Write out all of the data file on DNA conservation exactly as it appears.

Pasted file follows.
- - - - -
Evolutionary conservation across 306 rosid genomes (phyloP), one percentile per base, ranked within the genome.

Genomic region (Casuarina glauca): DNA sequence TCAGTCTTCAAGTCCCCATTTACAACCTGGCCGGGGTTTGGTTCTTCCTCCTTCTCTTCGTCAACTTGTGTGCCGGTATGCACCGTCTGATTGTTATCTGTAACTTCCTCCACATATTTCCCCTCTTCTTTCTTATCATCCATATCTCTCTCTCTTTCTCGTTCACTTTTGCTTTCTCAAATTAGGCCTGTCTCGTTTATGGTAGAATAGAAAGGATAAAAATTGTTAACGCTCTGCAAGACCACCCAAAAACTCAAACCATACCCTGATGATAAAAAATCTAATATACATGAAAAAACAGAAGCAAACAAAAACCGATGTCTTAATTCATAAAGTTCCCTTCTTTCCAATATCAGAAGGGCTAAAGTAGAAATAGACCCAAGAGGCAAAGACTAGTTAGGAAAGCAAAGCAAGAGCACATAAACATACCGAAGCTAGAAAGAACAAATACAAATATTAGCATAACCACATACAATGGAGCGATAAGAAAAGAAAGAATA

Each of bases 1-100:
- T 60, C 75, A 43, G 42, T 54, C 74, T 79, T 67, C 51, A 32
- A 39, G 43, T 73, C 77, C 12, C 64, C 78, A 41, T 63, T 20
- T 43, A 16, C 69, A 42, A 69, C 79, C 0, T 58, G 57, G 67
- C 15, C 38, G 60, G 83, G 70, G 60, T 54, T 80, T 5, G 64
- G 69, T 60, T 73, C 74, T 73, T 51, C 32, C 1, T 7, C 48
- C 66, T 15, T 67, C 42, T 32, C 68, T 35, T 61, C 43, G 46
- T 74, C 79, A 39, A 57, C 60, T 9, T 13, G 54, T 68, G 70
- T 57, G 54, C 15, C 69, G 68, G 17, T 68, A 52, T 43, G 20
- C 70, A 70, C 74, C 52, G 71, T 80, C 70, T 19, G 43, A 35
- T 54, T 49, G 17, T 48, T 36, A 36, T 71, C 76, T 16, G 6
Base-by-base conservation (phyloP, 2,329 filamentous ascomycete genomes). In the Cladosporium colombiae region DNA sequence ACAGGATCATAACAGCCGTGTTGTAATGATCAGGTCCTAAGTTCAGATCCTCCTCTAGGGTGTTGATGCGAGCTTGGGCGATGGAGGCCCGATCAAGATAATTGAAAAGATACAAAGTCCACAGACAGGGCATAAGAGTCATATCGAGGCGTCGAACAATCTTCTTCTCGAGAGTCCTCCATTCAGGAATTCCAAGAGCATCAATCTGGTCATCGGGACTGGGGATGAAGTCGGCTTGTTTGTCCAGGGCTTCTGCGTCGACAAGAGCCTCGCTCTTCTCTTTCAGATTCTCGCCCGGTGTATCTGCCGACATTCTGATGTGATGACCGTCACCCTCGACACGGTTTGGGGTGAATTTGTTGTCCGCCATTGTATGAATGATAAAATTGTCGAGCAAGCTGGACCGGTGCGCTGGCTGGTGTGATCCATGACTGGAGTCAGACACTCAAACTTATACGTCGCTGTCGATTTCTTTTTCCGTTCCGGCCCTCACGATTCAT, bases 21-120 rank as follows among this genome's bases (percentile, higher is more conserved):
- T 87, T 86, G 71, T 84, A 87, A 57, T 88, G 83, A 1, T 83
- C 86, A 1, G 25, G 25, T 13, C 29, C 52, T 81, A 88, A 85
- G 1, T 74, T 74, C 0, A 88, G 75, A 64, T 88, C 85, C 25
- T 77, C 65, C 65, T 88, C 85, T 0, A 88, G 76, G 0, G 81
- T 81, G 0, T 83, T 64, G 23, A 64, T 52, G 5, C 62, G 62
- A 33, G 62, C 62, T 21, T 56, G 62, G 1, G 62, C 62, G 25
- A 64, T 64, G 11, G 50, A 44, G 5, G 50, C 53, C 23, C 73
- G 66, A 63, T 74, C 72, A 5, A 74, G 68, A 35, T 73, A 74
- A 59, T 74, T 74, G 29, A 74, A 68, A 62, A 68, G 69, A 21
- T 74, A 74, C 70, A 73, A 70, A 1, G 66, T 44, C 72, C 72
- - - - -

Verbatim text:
Evolutionary conservation across 306 rosid genomes (phyloP), one percentile per base, ranked within the genome.

Genomic region (Casuarina glauca): DNA sequence TCAGTCTTCAAGTCCCCATTTACAACCTGGCCGGGGTTTGGTTCTTCCTCCTTCTCTTCGTCAACTTGTGTGCCGGTATGCACCGTCTGATTGTTATCTGTAACTTCCTCCACATATTTCCCCTCTTCTTTCTTATCATCCATATCTCTCTCTCTTTCTCGTTCACTTTTGCTTTCTCAAATTAGGCCTGTCTCGTTTATGGTAGAATAGAAAGGATAAAAATTGTTAACGCTCTGCAAGACCACCCAAAAACTCAAACCATACCCTGATGATAAAAAATCTAATATACATGAAAAAACAGAAGCAAACAAAAACCGATGTCTTAATTCATAAAGTTCCCTTCTTTCCAATATCAGAAGGGCTAAAGTAGAAATAGACCCAAGAGGCAAAGACTAGTTAGGAAAGCAAAGCAAGAGCACATAAACATACCGAAGCTAGAAAGAACAAATACAAATATTAGCATAACCACATACAATGGAGCGATAAGAAAAGAAAGAATA

Each of bases 1-100:
- T 60, C 75, A 43, G 42, T 54, C 74, T 79, T 67, C 51, A 32
- A 39, G 43, T 73, C 77, C 12, C 64, C 78, A 41, T 63, T 20
- T 43, A 16, C 69, A 42, A 69, C 79, C 0, T 58, G 57, G 67
- C 15, C 38, G 60, G 83, G 70, G 60, T 54, T 80, T 5, G 64
- G 69, T 60, T 73, C 74, T 73, T 51, C 32, C 1, T 7, C 48
- C 66, T 15, T 67, C 42, T 32, C 68, T 35, T 61, C 43, G 46
- T 74, C 79, A 39, A 57, C 60, T 9, T 13, G 54, T 68, G 70
- T 57, G 54, C 15, C 69, G 68, G 17, T 68, A 52, T 43, G 20
- C 70, A 70, C 74, C 52, G 71, T 80, C 70, T 19, G 43, A 35
- T 54, T 49, G 17, T 48, T 36, A 36, T 71, C 76, T 16, G 6
Base-by-base conservation (phyloP, 2,329 filamentous ascomycete genomes). In the Cladosporium colombiae region DNA sequence ACAGGATCATAACAGCCGTGTTGTAATGATCAGGTCCTAAGTTCAGATCCTCCTCTAGGGTGTTGATGCGAGCTTGGGCGATGGAGGCCCGATCAAGATAATTGAAAAGATACAAAGTCCACAGACAGGGCATAAGAGTCATATCGAGGCGTCGAACAATCTTCTTCTCGAGAGTCCTCCATTCAGGAATTCCAAGAGCATCAATCTGGTCATCGGGACTGGGGATGAAGTCGGCTTGTTTGTCCAGGGCTTCTGCGTCGACAAGAGCCTCGCTCTTCTCTTTCAGATTCTCGCCCGGTGTATCTGCCGACATTCTGATGTGATGACCGTCACCCTCGACACGGTTTGGGGTGAATTTGTTGTCCGCCATTGTATGAATGATAAAATTGTCGAGCAAGCTGGACCGGTGCGCTGGCTGGTGTGATCCATGACTGGAGTCAGACACTCAAACTTATACGTCGCTGTCGATTTCTTTTTCCGTTCCGGCCCTCACGATTCAT, bases 21-120 rank as follows among this genome's bases (percentile, higher is more conserved):
- T 87, T 86, G 71, T 84, A 87, A 57, T 88, G 83, A 1, T 83
- C 86, A 1, G 25, G 25, T 13, C 29, C 52, T 81, A 88, A 85
- G 1, T 74, T 74, C 0, A 88, G 75, A 64, T 88, C 85, C 25
- T 77, C 65, C 65, T 88, C 85, T 0, A 88, G 76, G 0, G 81
- T 81, G 0, T 83, T 64, G 23, A 64, T 52, G 5, C 62, G 62
- A 33, G 62, C 62, T 21, T 56, G 62, G 1, G 62, C 62, G 25
- A 64, T 64, G 11, G 50, A 44, G 5, G 50, C 53, C 23, C 73
- G 66, A 63, T 74, C 72, A 5, A 74, G 68, A 35, T 73, A 74
- A 59, T 74, T 74, G 29, A 74, A 68, A 62, A 68, G 69, A 21
- T 74, A 74, C 70, A 73, A 70, A 1, G 66, T 44, C 72, C 72